aCentre for Nephrology, Institute of Urology and Nephrology, Middlesex Hospital, bNephro-Urology Unit, Institute of Child Health and cAutonomic Neuroscience Unit, Royal Free and University College Medical School, University College London, London, UK
                Article
                49896 Exp Nephrol 2002;10:34–42
                10.1159/000049896
                © 2002 S. Karger AG, Basel

                Copyright: All rights reserved. No part of this publication may be translated into other languages, reproduced or utilized in any form or by any means, electronic or mechanical, including photocopying, recording, microcopying, or by any information storage and retrieval system, without permission in writing from the publisher. Drug Dosage: The authors and the publisher have exerted every effort to ensure that drug selection and dosage set forth in this text are in accord with current recommendations and practice at the time of publication. However, in view of ongoing research, changes in government regulations, and the constant flow of information relating to drug therapy and drug reactions, the reader is urged to check the package insert for each drug for any changes in indications and dosage and for added warnings and precautions. This is particularly important when the recommended agent is a new and/or infrequently employed drug. Disclaimer: The statements, opinions and data contained in this publication are solely those of the individual authors and contributors and not of the publishers and the editor(s). The appearance of advertisements or/and product references in the publication is not a warranty, endorsement, or approval of the products or services advertised or of their effectiveness, quality or safety. The publisher and the editor(s) disclaim responsibility for any injury to persons or property resulting from any ideas, methods, instructions or products referred to in the content or advertisements.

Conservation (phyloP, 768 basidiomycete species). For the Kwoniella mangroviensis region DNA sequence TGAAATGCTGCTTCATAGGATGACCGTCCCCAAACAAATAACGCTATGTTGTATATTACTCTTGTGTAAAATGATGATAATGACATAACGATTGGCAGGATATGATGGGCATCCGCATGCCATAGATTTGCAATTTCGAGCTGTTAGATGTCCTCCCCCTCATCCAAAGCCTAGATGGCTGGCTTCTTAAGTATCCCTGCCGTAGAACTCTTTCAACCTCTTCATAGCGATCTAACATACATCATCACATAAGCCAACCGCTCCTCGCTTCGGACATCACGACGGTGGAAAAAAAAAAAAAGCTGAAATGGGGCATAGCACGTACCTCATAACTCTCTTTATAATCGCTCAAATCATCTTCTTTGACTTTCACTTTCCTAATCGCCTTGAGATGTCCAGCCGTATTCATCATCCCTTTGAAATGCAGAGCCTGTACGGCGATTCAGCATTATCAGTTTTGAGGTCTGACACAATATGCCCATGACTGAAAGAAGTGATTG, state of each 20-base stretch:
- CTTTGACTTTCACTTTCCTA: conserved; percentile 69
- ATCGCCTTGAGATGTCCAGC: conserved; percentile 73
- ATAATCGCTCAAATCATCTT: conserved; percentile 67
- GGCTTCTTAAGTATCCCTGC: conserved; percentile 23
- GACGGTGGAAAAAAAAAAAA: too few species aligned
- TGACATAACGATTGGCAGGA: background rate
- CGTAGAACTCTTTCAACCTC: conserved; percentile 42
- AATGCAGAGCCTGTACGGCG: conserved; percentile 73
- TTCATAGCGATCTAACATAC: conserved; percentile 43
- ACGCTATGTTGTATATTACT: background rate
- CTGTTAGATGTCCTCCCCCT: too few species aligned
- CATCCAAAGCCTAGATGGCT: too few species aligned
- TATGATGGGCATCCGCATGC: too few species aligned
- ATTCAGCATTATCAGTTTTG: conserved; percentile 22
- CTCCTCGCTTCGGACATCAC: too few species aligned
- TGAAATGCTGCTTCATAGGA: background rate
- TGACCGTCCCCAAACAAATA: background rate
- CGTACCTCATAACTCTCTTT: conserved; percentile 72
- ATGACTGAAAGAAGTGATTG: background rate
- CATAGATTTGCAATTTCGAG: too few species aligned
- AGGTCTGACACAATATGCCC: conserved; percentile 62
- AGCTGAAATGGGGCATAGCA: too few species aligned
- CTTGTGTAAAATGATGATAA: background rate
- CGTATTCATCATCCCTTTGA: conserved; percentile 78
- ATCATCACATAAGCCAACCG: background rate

Page count
                Figures: 5, References: 41, Pages: 9
                Product
                Self URI (application/pdf): https://www.karger.com/Article/Pdf/49896